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Fighting Homelessness by Investing in Families

Community Relations EVP Ralph Boyd, Jr.Most of us couldn’t imagine what life is like for a child who doesn’t have a home. Or for a parent worrying about where their children will sleep that night. But this is the reality for the more than 11,000 people in the Washington, D.C., metropolitan area who are homeless.

It’s a critical problem in the region, yet the face of homelessness is not what you might picture. Nearly half of the area’s homeless are families, and more than a quarter are children. While about one-third of homeless adults with families nationwide are employed, that figure doubles to 65 percent in high-cost rental markets like Fairfax County, Virginia. There, a family has to earn $28.73 an hour – $10 more than the national average – to afford decent rental housing at the fair market rate.

Housing is a basic need – and meeting that need can be a tremendous challenge for families that are struggling, particularly in tough economic times.

That’s why the Freddie Mac Foundation is focused so intently on helping families find stable homes. The Foundation – which is entirely self-funded through its endowment – partners with nonprofits to help families find and keep affordable housing, and build a better future for themselves.

Families like Tracy and her 10-year-old son. Tracy had always managed to provide a good home for the two of them, but they eventually found themselves living in their car after she lost her job in the recession. Tracy turned to Doorways for Women and Families for help. Soon afterwards, she and her son moved into the Freddie Mac Foundation Home run by Doorways.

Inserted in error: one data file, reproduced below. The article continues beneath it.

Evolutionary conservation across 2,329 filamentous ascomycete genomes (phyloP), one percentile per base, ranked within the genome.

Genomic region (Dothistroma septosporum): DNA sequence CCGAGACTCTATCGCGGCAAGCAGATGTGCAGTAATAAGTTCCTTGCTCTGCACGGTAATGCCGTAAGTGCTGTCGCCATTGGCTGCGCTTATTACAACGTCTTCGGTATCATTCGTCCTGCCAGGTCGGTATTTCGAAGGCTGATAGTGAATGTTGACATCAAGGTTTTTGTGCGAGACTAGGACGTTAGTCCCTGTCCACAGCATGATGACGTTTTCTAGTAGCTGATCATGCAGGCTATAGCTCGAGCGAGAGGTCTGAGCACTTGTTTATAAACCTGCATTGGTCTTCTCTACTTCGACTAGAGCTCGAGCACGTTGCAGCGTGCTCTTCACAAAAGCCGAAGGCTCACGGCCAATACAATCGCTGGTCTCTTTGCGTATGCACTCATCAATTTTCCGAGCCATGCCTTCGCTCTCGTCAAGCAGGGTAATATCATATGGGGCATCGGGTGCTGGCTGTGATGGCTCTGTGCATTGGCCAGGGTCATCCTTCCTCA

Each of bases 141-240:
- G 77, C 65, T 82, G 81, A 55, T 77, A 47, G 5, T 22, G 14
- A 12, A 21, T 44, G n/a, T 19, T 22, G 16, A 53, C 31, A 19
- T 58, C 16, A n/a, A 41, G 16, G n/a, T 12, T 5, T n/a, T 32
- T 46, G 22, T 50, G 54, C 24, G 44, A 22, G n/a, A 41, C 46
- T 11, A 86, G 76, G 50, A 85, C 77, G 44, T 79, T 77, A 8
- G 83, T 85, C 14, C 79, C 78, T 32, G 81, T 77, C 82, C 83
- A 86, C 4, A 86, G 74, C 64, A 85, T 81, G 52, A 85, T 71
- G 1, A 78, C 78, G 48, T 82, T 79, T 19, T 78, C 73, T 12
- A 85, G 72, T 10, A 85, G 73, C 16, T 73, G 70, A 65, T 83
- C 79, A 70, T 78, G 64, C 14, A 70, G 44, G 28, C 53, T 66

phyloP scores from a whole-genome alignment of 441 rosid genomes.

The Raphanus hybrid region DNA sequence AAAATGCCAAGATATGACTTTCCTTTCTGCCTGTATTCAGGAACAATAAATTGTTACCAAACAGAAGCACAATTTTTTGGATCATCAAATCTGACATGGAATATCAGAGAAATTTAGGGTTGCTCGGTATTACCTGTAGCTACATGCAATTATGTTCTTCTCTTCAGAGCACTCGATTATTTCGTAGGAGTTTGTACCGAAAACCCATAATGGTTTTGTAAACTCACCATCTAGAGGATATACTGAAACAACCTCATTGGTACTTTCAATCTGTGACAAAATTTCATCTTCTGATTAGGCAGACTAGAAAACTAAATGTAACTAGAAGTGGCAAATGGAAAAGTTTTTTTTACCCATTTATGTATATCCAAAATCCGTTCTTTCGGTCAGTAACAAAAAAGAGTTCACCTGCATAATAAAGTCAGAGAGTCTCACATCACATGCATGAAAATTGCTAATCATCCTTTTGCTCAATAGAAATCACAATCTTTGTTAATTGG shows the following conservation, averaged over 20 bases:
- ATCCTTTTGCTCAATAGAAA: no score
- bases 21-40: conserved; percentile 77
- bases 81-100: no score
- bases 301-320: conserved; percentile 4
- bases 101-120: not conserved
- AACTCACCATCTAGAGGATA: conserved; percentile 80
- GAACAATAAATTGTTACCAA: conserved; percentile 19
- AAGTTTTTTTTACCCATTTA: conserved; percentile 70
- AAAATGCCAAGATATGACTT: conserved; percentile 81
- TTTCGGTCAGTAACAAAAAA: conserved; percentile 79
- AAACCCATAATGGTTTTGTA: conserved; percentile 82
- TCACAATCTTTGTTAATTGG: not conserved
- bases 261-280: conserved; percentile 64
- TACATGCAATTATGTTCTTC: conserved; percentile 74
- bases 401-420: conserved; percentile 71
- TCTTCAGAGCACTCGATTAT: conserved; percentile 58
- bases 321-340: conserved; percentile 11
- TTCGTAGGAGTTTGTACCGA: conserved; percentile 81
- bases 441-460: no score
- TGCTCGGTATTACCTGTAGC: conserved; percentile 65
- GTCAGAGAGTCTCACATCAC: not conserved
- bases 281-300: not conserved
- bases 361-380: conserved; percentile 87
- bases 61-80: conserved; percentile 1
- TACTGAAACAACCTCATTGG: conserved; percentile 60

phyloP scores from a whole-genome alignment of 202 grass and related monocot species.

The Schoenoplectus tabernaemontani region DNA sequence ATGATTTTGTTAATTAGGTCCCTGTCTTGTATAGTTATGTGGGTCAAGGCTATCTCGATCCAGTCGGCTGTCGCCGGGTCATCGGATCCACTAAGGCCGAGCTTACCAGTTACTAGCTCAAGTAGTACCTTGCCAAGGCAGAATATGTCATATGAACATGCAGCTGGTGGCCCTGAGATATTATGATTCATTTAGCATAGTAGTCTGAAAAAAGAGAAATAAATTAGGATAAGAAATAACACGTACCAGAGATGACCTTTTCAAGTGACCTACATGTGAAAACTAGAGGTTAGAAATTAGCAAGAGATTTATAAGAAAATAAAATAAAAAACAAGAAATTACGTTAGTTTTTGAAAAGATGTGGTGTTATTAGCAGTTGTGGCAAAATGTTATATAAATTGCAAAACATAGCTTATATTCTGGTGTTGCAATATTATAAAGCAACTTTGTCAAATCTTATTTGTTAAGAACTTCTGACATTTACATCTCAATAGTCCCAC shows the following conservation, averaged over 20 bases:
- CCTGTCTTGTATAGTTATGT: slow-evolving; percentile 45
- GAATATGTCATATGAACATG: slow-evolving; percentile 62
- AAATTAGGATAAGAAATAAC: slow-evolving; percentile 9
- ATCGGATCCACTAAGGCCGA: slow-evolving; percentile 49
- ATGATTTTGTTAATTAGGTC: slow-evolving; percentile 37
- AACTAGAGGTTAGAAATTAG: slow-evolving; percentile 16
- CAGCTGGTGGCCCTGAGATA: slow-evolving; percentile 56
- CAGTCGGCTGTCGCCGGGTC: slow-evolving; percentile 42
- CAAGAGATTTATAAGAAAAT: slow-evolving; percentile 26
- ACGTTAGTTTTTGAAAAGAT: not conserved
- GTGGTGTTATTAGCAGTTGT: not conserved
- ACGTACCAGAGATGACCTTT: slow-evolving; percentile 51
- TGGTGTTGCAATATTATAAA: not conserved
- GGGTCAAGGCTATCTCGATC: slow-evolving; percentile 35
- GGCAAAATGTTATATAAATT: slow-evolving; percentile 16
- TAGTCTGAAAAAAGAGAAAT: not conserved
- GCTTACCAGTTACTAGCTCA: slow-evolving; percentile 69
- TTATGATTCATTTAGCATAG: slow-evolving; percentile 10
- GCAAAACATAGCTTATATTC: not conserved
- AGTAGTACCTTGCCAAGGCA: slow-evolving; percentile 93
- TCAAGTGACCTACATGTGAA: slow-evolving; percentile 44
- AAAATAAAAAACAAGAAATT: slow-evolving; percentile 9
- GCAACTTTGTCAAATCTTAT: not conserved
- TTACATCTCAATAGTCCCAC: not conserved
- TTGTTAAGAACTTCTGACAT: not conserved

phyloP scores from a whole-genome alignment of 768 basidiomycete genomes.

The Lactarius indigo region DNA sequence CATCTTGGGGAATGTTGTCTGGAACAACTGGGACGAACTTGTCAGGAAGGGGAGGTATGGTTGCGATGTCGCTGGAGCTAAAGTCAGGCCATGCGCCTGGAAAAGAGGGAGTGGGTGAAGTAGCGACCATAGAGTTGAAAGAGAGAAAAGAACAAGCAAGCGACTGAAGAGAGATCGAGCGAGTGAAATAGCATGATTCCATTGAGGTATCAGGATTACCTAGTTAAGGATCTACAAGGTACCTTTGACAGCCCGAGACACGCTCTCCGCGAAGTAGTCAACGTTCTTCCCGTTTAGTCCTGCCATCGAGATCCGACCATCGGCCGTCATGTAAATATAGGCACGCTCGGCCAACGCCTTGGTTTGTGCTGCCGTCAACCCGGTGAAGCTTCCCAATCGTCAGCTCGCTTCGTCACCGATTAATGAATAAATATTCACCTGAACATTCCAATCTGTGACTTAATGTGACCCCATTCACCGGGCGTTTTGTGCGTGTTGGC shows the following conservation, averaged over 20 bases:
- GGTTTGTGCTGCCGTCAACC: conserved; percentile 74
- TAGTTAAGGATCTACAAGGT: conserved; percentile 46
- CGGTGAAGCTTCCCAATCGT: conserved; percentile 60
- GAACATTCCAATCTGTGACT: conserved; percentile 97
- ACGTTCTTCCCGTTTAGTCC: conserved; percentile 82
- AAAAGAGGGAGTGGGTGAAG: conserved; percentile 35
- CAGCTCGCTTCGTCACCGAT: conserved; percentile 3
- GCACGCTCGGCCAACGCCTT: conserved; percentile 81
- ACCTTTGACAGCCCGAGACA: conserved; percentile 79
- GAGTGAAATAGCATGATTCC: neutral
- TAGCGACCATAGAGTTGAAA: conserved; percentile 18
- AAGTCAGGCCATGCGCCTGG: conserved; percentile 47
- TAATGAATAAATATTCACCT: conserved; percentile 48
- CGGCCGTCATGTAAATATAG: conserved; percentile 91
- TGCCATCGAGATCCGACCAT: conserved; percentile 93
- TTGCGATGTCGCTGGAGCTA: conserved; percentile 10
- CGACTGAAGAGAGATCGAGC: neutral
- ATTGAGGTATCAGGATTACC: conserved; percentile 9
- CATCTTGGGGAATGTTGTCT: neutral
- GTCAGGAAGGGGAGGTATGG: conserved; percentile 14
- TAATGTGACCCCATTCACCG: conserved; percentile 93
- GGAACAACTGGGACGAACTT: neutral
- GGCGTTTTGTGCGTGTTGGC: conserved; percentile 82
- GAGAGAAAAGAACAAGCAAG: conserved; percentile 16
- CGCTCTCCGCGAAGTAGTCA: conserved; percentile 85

This Arlington, Virginia, program provides housing with essential support services to stabilize families. They take a holistic approach focused on long-term sustainability. A family counselor helps parents find a job. A child specialist enrolls children back in school and connects them with counseling, mentoring, and tutoring services. Parenting coaching is also offered. Families work with a dedicated financial specialist to improve their situation by creating a budget, saving for rent, and paying down credit card debt.

Five months after Doorways took them in, Tracey and her son were able to make the move into an apartment of their own. Tracey now works in office administration and her son is a straight-A student.

The Freddie Mac Foundation continues to be a reliable funding resource in our community. The nonprofits we invest in provide a broad range of services that aren’t limited to families living in shelters or transitional housing. Organizations such as THC and Northern Virginia Family Service help families on the edge of homelessness stay in their homes through comprehensive services that can include case management, job training, and childcare. Foundation grantees like Covenant House provide shelter and support for homeless youth who have aged out of foster care.

The Foundation’s grantmaking program is outcome-based; in other words, we want to work with nonprofits that demonstrate measurable results for vulnerable children and families. I’m proud that our grantees have delivered, and are achieving inspiring results every day in their communities. We’re grateful for their commitment and all their hard work.

During this challenging time across the nation, the Freddie Mac Foundation remains committed to working hand in hand with our partners to make a real difference in the lives of children and families. Because an investment in a family is also an investment in a community – and now more than ever, that’s an investment worth making.

* Ralph Boyd left his position at Freddie Mac in February 2012


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